The Garden Guide

Book: A treatise on the theory and practice of landscape gardening, adapted to North America,1841
Chapter: Appendix. II. Description of an English Suburban residence, CHESHUNT COTTAGE.

Cheshunt Cottage in London 16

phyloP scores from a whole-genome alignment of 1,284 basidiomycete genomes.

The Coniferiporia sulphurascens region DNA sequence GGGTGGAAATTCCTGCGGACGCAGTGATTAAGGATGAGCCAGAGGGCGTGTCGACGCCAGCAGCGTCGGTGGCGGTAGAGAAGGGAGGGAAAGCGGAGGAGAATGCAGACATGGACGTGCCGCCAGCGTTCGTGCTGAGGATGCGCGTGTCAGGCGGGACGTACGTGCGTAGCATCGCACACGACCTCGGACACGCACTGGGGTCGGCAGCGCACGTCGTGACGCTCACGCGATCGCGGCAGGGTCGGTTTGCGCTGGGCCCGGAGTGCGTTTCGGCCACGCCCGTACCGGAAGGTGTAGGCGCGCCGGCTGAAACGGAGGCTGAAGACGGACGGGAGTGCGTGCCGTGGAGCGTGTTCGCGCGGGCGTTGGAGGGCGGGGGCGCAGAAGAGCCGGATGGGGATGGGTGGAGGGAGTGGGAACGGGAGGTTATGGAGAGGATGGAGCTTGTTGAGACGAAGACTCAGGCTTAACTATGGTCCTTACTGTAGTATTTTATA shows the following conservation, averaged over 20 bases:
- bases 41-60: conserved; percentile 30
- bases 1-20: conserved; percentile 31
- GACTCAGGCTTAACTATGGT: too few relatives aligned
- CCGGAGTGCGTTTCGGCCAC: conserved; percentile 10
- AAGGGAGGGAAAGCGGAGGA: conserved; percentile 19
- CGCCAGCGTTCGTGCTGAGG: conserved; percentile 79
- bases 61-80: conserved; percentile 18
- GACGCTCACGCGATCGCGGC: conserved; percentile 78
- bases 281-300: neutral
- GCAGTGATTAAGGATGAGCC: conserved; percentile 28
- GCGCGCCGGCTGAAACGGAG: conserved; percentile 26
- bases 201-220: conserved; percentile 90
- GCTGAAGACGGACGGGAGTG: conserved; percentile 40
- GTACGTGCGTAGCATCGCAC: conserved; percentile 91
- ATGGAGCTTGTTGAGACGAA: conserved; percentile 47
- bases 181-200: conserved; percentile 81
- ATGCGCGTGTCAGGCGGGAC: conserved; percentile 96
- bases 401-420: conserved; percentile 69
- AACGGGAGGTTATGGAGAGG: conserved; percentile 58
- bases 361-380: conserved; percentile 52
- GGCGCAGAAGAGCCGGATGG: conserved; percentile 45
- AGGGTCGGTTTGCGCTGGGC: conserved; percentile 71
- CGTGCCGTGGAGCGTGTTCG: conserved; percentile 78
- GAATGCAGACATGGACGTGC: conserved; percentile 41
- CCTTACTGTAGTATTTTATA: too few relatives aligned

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The beauties of this place, as has been already mentioned, depend chiefly on the taste and judgment displayed in laying out the walks, and distributing the trees and shrubs; though the choice of a situation for the pond, and the mount adjoining it, is also a matter of some consequence. The trees and shrubs, being comparatively limited in number, consist of one of almost every kind that is to be procured in British nurseries, exclusive of those which are common, or not considered ornamental. In selecting these, the more rare kinds have been procured, and planted quite young; Mr. Harrison and Mr. Pratt having found, by experience, that the pines and firs should be planted out when not more than of three or four years' growth. When the plants have been in pots, the balls should be gently broken with the hand, and afterwards all the earth washed away from the roots by the application of water. The plant may then be placed on a hill of prepared mould, and the roots stretched out, so as to radiate from the plant in every direction, and afterwards covered with mould.